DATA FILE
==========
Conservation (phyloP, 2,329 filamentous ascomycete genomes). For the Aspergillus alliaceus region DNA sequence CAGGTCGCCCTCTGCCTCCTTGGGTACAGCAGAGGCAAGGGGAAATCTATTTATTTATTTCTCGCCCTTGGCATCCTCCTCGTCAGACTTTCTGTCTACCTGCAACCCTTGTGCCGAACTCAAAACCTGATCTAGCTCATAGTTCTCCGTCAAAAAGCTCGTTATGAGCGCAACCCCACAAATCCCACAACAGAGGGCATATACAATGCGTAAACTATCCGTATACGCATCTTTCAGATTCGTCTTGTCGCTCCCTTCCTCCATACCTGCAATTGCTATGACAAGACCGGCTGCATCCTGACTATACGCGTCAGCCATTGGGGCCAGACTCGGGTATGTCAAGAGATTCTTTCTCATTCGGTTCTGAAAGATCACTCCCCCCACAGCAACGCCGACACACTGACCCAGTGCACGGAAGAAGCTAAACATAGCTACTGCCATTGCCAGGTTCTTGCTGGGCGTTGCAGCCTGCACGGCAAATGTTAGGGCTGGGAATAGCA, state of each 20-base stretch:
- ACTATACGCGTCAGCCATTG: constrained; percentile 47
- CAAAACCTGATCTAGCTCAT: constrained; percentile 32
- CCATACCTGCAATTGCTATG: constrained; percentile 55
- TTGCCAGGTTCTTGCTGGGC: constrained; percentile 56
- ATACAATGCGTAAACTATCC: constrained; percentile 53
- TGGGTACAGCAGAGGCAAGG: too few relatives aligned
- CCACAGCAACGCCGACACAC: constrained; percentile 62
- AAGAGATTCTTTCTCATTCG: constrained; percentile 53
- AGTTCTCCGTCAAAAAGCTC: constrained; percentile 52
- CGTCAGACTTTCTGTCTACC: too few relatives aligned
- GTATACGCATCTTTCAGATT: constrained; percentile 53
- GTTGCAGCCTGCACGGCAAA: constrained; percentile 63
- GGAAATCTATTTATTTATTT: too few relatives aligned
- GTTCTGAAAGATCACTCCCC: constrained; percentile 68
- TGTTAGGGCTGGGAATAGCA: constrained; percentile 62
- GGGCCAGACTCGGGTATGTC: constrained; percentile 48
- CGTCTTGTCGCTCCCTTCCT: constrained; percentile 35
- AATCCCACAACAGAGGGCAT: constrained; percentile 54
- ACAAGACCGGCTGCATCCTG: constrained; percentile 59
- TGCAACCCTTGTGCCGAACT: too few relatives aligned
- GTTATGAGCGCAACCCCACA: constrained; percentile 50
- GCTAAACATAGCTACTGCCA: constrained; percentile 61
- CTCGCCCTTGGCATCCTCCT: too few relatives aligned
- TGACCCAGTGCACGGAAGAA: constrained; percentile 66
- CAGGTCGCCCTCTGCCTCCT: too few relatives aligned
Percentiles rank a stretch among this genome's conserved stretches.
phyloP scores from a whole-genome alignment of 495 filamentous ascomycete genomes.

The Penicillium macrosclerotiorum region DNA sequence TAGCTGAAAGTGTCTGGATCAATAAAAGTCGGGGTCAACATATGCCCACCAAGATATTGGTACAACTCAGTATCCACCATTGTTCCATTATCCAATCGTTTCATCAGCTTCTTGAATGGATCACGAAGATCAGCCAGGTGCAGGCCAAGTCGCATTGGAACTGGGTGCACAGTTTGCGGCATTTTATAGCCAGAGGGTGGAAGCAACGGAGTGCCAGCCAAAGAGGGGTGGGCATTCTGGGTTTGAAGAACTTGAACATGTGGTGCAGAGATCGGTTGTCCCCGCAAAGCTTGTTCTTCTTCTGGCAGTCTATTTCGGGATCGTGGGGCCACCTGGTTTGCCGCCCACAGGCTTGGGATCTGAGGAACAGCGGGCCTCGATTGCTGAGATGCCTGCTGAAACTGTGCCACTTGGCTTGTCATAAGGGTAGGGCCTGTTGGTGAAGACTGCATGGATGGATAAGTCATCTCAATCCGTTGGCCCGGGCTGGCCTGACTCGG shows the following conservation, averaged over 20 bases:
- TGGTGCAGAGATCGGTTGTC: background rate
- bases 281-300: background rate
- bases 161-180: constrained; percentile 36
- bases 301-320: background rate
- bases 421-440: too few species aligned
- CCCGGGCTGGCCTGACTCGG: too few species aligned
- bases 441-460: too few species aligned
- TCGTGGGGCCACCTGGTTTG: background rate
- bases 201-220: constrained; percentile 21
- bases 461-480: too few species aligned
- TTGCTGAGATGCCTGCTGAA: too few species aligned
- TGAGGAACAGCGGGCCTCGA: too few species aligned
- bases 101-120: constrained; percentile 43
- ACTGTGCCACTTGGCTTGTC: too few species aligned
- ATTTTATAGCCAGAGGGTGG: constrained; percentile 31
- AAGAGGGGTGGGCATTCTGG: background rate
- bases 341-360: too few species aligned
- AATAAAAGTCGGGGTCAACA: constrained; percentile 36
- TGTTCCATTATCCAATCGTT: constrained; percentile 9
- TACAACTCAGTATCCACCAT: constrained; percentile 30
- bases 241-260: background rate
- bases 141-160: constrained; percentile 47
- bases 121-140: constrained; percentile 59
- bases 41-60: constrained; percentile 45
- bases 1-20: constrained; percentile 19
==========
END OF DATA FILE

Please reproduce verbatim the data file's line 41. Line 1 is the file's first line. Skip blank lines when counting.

- TGAGGAACAGCGGGCCTCGA: too few species aligned